British Lawmakers Demand 'Coherent' Policy Toolkit to Counter China
By Henry Ridgwell January 13, 2021
The world's leading democracies should form a coalition to counter China's human rights abuses at home and its support for authoritarianism overseas, according to a prominent group of British lawmakers.
Several members of parliament from Britain's ruling Conservative Party have formed the "China Research Group" to monitor Beijing's influence. They say Britain is in desperate need of a coherent policy on China and recently published a self-styled "policy toolkit" of recommendations.
Tom Tugendhat, chairman of parliament's Foreign Affairs Select Committee, is co-founder of the group. "What we're trying to do is to change China. We're not trying to cut it off," Tugendhat told VOA in a recent interview. "We're trying to encourage it to change within a rules-based international system, so that the people of China have the opportunity they deserve and so the rest of the world is not threatened."
Analyst Steve Tsang, who is director of the China Institute at the University of London's School of Oriental and African Studies, said it is a battle with global implications.
"China under (Chinese leader) Xi Jinping is interested in exporting and supporting authoritarianism in the world. So, there is a bit of a contest of two different ideas: liberal democracies and Chinese-supported authoritarianism," Tsang told VOA.
Among the policy recommendations from the China Research Group are the formation of a coalition of 10 leading democracies to counterbalance Chinese influence, and sanctioning Chinese individuals accused of human rights abuses.
Tugendhat said a growing catalogue of atrocities carried out by Beijing must be confronted. "We know about the mass sterilization and detention and indeed enslavement of Uighur Muslims; we know about the persecution of Mongols in Inner Mongolia; we know about the persecution of Tibetans; and we now know very clearly about the repression of democratic rights in Hong Kong. And all of these should be met with sanctions."
In a speech to parliament Tuesday, Foreign Secretary Dominic Raab stopped short of calling for sanctions on individuals in the Chinese government, instead outlining new regulations for businesses to prevent any links with forced labor practices in China.
"Here in the U.K., we must take action to make sure that U.K. businesses are not part of the supply chains that lead to the gates of the internment camps in Xinjiang, and to make sure that the products of the human rights violations that take place in those camps don't end up on the shelves of supermarkets that we shop in here at home week in, week out," Raab told members of parliament.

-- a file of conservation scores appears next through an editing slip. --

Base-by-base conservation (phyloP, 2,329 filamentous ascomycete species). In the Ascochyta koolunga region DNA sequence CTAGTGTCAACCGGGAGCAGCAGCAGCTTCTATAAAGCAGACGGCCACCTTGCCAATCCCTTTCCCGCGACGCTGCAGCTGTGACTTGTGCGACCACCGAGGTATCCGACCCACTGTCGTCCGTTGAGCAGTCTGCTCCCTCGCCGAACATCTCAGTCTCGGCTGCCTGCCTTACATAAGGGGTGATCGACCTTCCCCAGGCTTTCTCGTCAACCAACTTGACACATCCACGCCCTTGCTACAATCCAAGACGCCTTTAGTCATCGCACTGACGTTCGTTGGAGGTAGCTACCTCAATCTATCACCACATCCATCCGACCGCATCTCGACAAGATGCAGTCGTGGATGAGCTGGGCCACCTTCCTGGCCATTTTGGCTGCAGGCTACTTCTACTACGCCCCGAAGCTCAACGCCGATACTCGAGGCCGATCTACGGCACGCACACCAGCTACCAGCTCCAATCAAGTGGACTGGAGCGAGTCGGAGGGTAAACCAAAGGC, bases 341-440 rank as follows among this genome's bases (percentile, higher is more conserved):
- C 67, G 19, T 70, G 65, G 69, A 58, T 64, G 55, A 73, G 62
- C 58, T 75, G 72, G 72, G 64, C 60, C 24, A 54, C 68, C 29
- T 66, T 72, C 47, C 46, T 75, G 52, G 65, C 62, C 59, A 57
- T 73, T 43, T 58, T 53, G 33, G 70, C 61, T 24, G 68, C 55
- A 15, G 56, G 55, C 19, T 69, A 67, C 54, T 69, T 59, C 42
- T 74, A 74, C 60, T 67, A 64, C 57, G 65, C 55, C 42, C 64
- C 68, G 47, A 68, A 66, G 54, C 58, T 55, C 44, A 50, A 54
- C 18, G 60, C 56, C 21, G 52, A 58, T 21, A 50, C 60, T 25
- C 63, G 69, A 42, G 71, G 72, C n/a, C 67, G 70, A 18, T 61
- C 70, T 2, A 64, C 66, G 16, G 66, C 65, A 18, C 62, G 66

The China Research Group's recommendations include forcing greater legal obligations on foreign banks and financial institutions to prevent the erosion of Hong Kong's autonomy by Beijing.
But the West has limited leverage, said Tsang. "We are looking at some of the leading Western banking and financial institutions. So, they will be the ones that will be hurt much more than the Chinese party state itself."
China is both the United States' and Europe's biggest trading partner.
"Trade relationships normally do get ahead of political ones, that's the entrepreneurial nature of business; it's a good thing," said Tugendhat. "But sometimes we need to remember that there are other challenges that need to be reined in or changed or tweaked. Because actually, what we're seeing is not fair trade; it may be intellectual property theft. It may be effectively asset stripping."
Any "policy toolkit" will have a limited impact â€“ and global democracies must instead win the battle of ideas, said Tsang. "If we cannot win the argument with the reality of democracies, then we will not be able to outcompete China's approach to supporting authoritarianism."
China has reacted angrily to Western accusations that it is curtailing freedoms in Hong Kong and committing human rights abuses. "The relevant countries should face up to the reality that Hong Kong has already returned to China," Foreign Ministry spokersperson Zhao Lijian told reporters at a press conference Monday.
"They should abide by the basic principles of international law and international relations, discard double standards, earnestly respect China's national sovereignty, respect Hong Kong's rule of law, and immediately cease all forms of interference in Hong Kong's internal affairs, and China's domestic affairs," he added.
Britain handed over Hong Kong to China in 1997.
Meanwhile, China has denied accusations that it is incarcerating millions of ethnic Uighurs in Xinjiang province and conducting forced sterilizations, despite widespread evidence that such practices are taking place.
|Join the GlobalSecurity.org mailing list|